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5.016 TERRP 1.4 Super Bowl of China: Pork Strips with Kangkong & Chinese Bagoong

 -Cycle 5, Item 16-
21 (Tue) January 2014

-Chinese-
Pork Strips with Kangkong & Chinese Bagoong

3.5

at Super Bowl of China (Robinsons Place) (Midtown Wing)

-Ermita, Manila-

solo

Try Every Restaurant in Robinsons Place (TERRP).  In Manila through mid-April, living above Robinsons Place, I'm going to attempt eating my way through the mall.  As far as I know, nobody has ever done anything like this, so this could be my unique contribution to the food/blog scene of Manila.  Given time constraints, I'll begin with the 30 (or so) establishments on the first floor, working my way up.

This is the 4th restaurant in the series.  Other restaurants previously covered:

1.1 / Jan 13 / C2 Classic Cuisine / Philippine / 2.5 / $$ (see generally 5.008 ...Chicken Pork Adobo + Sinangag)
1.2 / Jan 15 / Banana Leaf / Pan-Asian / 3.5 / $$ (see 5.010 ...Stir-Fried Malaysian Noble Leaves with Garlic)
1.3 / Jan 16 / Holy Cow! / American / 2.0 / $$$ (see 5.011 ...Lonestar Grilled Pork Chop)


Super Bowl of China is a Chinese restaurant.  Located in Midtown Wing, same cluster as the 3 prior restaurants.  The menu leans mainly towards Cantonese (e.g., dimsum, noodle soups), with some American dishes (e.g., beef with broccoli) and Philippine-influenced items (e.g., kangkong).  

Even if I weren't a sucker for point-of-sale signage, kangkong is my favorite vegetable, so I probably would've ordered the dish anyway.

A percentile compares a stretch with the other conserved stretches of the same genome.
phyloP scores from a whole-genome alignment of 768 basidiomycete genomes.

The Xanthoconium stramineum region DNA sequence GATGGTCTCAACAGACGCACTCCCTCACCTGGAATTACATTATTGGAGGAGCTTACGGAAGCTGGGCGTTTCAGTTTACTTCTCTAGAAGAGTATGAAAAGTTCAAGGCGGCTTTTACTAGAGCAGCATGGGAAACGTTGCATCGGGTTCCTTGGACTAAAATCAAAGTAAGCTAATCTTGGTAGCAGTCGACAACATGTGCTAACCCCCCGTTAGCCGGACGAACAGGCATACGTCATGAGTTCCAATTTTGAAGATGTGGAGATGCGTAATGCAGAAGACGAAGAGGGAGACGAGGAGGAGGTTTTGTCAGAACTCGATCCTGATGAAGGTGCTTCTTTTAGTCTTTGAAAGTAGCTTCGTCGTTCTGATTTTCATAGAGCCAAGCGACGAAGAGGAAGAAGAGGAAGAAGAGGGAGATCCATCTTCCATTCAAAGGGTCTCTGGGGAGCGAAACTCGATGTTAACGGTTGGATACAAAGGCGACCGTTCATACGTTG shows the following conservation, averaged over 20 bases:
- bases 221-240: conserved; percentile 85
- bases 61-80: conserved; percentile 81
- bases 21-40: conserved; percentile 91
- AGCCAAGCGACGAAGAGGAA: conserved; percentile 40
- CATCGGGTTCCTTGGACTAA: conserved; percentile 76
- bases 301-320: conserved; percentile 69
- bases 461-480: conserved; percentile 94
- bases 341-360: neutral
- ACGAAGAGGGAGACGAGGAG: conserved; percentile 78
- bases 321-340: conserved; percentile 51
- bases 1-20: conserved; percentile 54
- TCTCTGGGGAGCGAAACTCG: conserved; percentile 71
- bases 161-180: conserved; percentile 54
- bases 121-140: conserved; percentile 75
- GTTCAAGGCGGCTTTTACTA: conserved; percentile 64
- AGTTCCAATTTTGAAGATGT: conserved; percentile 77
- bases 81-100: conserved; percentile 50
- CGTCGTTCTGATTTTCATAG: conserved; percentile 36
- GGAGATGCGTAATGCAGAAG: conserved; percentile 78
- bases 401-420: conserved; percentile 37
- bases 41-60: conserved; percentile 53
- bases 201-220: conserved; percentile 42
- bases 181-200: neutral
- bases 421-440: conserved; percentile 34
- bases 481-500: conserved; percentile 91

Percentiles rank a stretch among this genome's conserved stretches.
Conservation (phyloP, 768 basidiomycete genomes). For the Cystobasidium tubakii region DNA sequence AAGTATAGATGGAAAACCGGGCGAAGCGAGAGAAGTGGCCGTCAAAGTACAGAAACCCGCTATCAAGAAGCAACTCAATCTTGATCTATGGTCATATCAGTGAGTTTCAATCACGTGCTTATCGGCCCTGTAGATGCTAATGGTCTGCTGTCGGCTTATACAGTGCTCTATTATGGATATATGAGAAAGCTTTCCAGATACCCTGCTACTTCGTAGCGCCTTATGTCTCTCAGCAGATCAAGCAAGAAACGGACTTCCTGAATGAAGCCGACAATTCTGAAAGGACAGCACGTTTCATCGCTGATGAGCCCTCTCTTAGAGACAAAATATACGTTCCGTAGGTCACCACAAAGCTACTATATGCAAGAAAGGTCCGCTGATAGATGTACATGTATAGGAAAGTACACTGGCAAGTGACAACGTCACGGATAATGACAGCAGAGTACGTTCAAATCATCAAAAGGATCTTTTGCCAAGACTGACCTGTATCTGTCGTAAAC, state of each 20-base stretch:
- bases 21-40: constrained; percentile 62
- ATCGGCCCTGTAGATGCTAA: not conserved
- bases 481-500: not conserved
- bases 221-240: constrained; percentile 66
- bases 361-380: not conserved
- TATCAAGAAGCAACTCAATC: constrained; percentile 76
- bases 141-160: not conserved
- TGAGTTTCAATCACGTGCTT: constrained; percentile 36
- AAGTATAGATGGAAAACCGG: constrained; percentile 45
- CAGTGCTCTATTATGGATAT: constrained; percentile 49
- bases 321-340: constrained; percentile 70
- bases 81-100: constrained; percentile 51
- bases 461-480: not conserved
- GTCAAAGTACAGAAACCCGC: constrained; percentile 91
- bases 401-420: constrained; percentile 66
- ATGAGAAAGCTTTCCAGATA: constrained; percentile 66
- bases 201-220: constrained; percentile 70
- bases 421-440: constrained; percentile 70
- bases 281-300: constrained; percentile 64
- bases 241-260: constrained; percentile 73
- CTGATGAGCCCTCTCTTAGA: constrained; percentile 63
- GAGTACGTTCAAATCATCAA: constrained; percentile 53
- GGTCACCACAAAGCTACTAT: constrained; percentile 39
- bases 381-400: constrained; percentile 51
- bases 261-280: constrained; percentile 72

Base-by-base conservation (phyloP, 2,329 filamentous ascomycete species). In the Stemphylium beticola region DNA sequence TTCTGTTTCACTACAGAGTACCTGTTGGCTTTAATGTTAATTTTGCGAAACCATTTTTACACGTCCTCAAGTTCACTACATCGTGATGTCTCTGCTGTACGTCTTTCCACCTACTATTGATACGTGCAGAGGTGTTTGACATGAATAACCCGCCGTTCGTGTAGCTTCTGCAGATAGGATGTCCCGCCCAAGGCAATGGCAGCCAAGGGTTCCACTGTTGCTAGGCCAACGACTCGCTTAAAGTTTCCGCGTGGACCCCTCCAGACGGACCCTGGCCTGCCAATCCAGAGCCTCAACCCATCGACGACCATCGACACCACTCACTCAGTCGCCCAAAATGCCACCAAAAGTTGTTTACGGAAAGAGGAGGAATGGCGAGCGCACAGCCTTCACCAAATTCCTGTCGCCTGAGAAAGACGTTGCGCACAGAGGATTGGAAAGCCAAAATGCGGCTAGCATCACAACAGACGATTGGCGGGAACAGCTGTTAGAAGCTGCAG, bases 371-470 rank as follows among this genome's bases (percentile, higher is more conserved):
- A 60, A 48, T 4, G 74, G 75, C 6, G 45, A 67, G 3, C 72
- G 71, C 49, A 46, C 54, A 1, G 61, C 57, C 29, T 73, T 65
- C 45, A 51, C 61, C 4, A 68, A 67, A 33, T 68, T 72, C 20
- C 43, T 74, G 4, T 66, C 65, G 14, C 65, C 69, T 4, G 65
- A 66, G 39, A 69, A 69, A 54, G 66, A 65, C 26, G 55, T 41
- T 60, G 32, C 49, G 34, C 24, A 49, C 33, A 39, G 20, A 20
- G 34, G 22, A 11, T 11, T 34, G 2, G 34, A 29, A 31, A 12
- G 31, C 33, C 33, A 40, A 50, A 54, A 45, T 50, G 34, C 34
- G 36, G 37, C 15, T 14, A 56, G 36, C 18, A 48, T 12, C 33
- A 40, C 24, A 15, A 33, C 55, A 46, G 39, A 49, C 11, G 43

Bagoong is Philippine fermented fish/shrimp paste.  Very common/popular.  Used both as a seasoning (e.g., in stir-fries) and also as a condiment (e.g., with grilled items).  Generally dark in appearance and thick in texture, the taste/smell can range from overwhelmingly fishy to pleasantly shrimpy.  The liquid released from the paste during the fermentation process is made into patis (fish sauce).  Unsure what "Chinese bagoong" is, whether it's referring to the style or the country of origin.


My kinda place.

If by "healthy" they mean "not healthy," then okay crispy noodles are healthy.

Decent prices, most dishes below or around 200 pesos for a regular or solo size.

In any case, the dish was excellent.  The kangkong was perfectly cooked, just to the point of limpness.  The bagoong provided amazing depth, much richer in flavor and fuller in mouthfeel than patis alone (see for example 5.014 Sautéed Kangkong & Shrimp...).  The chilies added a nice kick.  And the pork was prepared in that way, using a secret technique known only by the kitchens of Chinese restaurants, whereby the meat is soft and squishy, which is kinda nice but creepy.  Overall, it was the best meal of TERRP thus far.

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